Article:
Fri Jul 7, 2017 05:05AM
Germany
Germany
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Europe’s largest economy is facing its biggest post-war tax scandal. Germany’s tax system has been fleeced of $36bn since 2001, as a group of bankers, lawyers and stockbrokers have employed practices to avoid paying tax on large-scale stock transactions. This amount equates to about 10% of the annual government budget expenditure, surpassing the combined money spent per year on healthcare and education & research.

Or as German newspaper Die Zeit puts the amount would be enough to cover the entire refugee influx for one year. The full extent of those practices is not easy to understand, mainly because they involved fiendishly complex transactions, which can be divided into two types.

The Untouchables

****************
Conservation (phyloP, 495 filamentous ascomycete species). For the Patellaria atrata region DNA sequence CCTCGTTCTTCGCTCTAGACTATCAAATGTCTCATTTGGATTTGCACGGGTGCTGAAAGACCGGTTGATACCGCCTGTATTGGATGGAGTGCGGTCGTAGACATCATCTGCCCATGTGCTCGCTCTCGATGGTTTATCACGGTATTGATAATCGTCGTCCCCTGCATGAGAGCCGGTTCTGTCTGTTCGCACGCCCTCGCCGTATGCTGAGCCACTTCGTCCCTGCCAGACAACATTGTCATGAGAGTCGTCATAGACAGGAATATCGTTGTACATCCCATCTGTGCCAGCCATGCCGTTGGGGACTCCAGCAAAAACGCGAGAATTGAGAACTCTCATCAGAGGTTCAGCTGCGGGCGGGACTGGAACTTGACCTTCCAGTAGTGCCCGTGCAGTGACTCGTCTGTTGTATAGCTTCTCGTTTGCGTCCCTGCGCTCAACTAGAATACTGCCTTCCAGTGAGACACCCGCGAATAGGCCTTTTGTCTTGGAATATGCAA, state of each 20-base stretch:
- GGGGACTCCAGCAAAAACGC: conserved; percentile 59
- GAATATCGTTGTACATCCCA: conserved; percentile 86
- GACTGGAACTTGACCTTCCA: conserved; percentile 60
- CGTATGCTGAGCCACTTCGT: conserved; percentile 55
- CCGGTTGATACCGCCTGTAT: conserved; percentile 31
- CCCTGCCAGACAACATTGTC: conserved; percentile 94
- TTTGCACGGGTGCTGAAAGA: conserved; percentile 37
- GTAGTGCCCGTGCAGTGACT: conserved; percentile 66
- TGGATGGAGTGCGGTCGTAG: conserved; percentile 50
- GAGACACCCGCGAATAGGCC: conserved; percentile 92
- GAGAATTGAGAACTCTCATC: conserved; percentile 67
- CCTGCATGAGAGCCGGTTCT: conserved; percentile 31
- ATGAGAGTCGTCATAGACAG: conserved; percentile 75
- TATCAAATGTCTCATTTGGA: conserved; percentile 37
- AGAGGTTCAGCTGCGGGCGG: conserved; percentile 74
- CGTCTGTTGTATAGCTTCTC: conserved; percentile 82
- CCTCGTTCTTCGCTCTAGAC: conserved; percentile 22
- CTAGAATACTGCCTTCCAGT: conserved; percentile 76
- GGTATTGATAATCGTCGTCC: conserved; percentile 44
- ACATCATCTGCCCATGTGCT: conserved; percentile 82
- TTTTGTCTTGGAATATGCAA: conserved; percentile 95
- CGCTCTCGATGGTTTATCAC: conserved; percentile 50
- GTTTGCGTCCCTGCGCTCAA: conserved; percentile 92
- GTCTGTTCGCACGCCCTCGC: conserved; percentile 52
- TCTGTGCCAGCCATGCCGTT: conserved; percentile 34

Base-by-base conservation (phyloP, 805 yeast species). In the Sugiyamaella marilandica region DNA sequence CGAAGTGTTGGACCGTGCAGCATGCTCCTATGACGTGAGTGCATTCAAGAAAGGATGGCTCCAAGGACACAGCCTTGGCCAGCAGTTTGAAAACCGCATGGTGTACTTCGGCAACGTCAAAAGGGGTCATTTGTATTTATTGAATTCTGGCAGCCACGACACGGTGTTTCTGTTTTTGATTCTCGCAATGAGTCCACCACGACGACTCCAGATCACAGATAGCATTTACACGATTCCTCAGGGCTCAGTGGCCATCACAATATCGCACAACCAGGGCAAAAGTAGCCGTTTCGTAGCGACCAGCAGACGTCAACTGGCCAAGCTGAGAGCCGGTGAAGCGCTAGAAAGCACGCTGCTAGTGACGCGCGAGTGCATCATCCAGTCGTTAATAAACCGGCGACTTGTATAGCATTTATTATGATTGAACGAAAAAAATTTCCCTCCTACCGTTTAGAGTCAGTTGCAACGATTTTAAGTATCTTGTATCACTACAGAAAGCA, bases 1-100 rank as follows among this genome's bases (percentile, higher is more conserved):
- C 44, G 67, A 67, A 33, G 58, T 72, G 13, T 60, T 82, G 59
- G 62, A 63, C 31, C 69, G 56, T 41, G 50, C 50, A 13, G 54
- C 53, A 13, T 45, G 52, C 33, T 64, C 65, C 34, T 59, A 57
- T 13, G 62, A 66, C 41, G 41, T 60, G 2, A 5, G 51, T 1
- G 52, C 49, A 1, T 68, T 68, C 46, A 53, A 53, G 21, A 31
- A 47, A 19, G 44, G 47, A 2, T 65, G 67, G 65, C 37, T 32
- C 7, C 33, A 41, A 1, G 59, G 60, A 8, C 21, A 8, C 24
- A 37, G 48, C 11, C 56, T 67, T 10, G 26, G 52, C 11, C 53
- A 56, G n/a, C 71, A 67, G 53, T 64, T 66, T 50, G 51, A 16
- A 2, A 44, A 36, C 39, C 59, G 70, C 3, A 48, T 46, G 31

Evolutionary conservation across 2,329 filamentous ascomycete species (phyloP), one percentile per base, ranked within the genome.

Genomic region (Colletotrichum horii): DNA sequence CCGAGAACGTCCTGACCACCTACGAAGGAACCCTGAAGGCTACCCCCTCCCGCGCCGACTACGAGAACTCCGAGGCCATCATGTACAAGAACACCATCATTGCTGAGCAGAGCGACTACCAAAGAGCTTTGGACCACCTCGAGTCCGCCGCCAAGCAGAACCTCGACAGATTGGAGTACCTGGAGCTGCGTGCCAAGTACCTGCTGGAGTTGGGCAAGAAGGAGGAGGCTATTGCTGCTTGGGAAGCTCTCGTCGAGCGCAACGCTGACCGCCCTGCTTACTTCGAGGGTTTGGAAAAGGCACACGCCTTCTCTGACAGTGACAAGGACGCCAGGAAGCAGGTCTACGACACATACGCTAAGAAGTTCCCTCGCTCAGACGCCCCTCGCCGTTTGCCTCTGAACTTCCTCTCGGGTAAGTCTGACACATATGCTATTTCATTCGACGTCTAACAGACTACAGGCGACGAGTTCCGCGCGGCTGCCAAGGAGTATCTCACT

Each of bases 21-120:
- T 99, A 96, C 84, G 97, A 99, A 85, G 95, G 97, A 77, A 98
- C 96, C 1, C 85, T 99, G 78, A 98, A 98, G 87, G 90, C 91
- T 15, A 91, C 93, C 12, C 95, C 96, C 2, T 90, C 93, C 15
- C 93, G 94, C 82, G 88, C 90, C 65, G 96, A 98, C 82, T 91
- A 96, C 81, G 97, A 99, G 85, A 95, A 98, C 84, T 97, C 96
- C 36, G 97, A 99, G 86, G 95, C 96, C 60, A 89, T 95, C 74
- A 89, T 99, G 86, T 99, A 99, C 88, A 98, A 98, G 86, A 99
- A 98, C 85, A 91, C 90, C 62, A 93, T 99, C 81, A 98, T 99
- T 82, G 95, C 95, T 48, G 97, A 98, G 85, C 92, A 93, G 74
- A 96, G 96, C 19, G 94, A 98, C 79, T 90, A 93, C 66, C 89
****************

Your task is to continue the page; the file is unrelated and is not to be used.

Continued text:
In the United States, the top six banks own assets equivalent to 60 percent of the nation's GDP. Perhaps, that’s the reason why both the criminal justice system and the civil courts seem impotent to stop them, even when they get caught gaming the system. The Libor scandal is a perfect example.  Despite so many instances of at least attempted manipulation, the involved banks mostly got away with it. Barclays got off with a relatively minor fine in the $450 million range, UBS was stuck with $1.5 billion in penalties, and RBS was forced to give up $615 million. Apart from a few low-level agents overseas, no individual involved in this scam that impacted nearly everyone in the industrialized world was even threatened with criminal prosecution. Two of America's top law-enforcement officials, Attorney General Eric Holder and former Justice Department Criminal Division chief Lanny Breuer, confessed that it's dangerous to prosecute offending banks because they are simply too big. Making arrests, they say, might lead to "collateral consequences" in the economy.